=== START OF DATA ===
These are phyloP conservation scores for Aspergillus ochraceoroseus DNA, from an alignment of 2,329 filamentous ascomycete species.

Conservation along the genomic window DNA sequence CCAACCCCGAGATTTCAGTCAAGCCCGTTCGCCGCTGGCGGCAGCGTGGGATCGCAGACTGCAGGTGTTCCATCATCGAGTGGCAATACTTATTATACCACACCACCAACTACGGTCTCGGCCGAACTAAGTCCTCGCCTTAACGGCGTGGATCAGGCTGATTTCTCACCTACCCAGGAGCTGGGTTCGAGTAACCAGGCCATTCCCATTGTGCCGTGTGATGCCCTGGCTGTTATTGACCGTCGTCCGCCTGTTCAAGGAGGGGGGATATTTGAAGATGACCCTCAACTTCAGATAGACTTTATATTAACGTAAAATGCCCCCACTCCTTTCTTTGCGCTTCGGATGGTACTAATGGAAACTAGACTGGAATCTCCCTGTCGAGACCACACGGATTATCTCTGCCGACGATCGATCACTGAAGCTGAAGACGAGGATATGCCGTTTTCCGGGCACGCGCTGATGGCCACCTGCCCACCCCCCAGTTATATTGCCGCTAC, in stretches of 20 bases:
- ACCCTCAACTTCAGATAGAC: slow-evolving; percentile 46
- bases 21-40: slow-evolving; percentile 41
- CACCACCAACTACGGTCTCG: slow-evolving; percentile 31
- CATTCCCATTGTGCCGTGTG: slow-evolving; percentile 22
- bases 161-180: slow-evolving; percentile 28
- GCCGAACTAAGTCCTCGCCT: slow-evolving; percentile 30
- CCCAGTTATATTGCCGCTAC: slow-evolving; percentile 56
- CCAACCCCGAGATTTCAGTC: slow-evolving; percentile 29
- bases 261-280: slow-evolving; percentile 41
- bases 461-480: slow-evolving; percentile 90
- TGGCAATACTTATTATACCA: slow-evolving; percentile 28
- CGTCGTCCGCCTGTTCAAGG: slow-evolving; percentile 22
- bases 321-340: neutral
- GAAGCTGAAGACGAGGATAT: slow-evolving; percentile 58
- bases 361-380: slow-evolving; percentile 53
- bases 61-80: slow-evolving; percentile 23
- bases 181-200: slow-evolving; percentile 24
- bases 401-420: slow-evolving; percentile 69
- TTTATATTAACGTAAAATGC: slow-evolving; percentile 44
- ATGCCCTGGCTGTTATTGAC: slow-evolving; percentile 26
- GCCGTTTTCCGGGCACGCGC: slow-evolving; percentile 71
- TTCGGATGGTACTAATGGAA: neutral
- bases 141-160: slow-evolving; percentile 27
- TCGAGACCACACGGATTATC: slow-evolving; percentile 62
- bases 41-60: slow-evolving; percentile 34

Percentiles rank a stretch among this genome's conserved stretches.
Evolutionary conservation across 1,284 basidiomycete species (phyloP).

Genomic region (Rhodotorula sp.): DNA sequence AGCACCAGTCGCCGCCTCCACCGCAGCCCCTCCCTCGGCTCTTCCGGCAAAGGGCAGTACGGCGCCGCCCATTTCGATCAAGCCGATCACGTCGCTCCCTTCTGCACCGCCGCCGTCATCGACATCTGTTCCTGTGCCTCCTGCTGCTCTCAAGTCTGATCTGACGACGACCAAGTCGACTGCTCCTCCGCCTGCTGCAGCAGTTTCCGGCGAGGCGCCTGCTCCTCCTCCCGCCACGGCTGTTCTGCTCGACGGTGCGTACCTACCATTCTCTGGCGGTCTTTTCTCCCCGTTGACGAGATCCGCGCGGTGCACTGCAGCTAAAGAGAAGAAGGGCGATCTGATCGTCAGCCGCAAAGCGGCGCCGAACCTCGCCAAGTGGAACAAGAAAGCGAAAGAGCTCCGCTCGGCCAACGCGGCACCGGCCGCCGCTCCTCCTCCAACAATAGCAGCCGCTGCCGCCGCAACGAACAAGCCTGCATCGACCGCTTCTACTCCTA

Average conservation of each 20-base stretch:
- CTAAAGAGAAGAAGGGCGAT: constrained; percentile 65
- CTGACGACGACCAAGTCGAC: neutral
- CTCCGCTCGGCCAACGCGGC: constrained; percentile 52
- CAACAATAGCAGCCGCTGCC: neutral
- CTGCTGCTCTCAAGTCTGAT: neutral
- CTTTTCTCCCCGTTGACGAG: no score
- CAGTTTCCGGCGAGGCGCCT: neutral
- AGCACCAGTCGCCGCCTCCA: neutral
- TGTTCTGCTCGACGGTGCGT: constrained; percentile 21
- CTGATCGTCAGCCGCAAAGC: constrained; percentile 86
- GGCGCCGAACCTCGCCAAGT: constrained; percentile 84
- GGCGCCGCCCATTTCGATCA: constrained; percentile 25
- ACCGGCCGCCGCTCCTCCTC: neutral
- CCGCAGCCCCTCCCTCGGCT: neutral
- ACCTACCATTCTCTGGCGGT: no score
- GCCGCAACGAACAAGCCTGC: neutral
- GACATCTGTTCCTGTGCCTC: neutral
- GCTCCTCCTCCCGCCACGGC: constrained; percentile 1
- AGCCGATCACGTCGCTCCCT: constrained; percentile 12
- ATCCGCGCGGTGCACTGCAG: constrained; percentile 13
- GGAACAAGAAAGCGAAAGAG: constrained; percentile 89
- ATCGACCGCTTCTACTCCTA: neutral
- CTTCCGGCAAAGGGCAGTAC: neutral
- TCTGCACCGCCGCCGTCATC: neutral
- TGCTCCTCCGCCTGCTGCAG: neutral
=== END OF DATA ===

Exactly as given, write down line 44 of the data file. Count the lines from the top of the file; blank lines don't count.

- ACCGGCCGCCGCTCCTCCTC: neutral